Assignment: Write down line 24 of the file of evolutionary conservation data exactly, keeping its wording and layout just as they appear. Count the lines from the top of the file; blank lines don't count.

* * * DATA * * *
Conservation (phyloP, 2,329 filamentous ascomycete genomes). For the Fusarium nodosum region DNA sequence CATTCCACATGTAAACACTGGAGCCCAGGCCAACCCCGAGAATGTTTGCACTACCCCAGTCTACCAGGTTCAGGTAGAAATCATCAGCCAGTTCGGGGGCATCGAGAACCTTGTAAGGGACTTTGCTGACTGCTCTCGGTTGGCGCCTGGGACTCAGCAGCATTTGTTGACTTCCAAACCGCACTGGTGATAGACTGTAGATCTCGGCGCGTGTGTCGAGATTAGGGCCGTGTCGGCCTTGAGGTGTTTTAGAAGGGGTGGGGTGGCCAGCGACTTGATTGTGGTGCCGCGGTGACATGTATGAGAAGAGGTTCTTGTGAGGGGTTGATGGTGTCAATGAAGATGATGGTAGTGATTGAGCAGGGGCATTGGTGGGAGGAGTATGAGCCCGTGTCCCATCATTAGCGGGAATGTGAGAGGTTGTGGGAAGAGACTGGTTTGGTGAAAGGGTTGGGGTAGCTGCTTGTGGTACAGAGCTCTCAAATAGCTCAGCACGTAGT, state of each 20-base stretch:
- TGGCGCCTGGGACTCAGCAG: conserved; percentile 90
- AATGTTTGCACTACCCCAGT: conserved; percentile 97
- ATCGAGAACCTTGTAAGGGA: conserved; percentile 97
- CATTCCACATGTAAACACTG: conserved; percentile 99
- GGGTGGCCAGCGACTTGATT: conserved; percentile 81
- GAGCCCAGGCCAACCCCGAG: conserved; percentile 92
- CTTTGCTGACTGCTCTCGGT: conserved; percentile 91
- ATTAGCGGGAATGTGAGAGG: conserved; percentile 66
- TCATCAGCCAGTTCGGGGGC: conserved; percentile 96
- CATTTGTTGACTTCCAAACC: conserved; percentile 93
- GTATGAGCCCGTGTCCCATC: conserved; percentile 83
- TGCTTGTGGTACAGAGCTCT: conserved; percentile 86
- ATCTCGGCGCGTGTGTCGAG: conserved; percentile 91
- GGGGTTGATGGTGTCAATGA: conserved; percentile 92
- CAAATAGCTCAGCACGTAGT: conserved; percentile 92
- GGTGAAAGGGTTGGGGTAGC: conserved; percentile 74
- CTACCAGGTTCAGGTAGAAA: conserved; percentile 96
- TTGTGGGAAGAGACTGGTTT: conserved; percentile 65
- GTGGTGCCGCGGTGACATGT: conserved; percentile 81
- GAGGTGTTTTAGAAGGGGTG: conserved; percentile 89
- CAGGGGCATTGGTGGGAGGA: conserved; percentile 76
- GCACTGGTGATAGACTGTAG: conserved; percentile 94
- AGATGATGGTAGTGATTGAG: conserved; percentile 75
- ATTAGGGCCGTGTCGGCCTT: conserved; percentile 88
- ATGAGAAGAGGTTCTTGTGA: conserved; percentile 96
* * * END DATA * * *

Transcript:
- AGATGATGGTAGTGATTGAG: conserved; percentile 75